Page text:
|Project by Boxguy||posted 118 days ago||1826 views||24 times favorited||19 comments|
Thanks for looking at this project. Any comments and suggestions are appreciated and welcome. I will reply to all of you Lumberlanders out there who take time to “have your say” in the next 24 hours, so check back for feedback. There is a tutorial index at the end of this posting that will show you how to build the jigs and learn the techniques for building boxes like this tea box. You can find a new, extensive tutorial on sizing tea boxes and using Venetian blinds as dividers by clicking here.
Pictured is a small tea box (10 3/4” long, 6 inches wide, and 4 1/2” high) made of woods local to southern Indiana. The top is Honeylocust and the sides are Black Cherry. The corner splines are Black Walnut. The inside dividers are made of recycled Venetian blinds.
Story: This top board has many nice things going on I like the grain and the striations the flow along. It looks really nice next to cherry and I wanted to make a tea box that would celebrate these colors and woods.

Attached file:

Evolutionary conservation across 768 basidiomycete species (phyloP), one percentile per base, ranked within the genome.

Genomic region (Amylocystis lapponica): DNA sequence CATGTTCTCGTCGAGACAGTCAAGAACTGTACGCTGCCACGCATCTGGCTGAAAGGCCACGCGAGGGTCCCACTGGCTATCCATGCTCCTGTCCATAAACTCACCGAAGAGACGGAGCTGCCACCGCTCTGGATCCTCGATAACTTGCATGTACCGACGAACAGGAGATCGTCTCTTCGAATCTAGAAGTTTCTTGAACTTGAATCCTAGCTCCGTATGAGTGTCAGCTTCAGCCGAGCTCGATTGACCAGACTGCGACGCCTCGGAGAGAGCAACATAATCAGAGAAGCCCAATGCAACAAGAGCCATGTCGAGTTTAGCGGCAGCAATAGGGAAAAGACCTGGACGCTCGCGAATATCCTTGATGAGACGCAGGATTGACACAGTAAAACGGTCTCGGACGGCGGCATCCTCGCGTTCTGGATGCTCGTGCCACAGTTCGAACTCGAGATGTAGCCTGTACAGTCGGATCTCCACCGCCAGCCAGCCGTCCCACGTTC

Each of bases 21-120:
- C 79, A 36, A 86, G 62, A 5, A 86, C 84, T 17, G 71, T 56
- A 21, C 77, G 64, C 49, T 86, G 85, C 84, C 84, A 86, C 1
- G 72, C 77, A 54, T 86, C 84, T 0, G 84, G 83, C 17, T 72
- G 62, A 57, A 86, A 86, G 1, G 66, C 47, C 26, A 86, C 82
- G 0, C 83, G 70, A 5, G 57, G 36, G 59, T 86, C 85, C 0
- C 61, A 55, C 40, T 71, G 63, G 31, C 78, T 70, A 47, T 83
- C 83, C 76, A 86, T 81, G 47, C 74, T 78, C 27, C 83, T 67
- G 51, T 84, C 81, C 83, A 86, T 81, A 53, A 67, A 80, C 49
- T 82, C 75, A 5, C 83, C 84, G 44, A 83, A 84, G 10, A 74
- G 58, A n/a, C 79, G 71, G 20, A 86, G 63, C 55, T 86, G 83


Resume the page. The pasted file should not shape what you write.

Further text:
On the bottom, I used the faux-feet design that Andy developed. They are made with the same roundover bit I used for the top. I just stopped the router cuts before I got to the corners. It gives the box a nice light look.
Focus: This tea box uses wooden Venetian blinds for dividers. I won’t go into that here since it is covered in this tutorial. Here are some previews of the tutorial.
Tutorials: For methods used to make boxes like those pictured above just click on the blue links below. They are arranged by topic.
Sizing Tea Boxes and Dividers From Venetian Blinds
Making Kleenex boxes:
$5 band clamps:
Combining Wood Colors:
Jig for 45ing corners:
Routers and Rounding edges
Why round box corners?
Organizing a glue-up table:
Making splines with a simple jig:
Adding splines to a box:
Making a jig to cut spline slots:
Measuring for spline slot cuts:
Installing an attached top: like that pictured above.
Cutting off the box top and sizing piano hinges
Adding finger indents:
More about finger indents.
Mortising and installing hinges:
Tips on making sliding trays: for inside boxes:
Swapping Wood By Mail:
Making a serving tray with angled sides.
Roy Underhill's tool tote.
-- Big Al in IN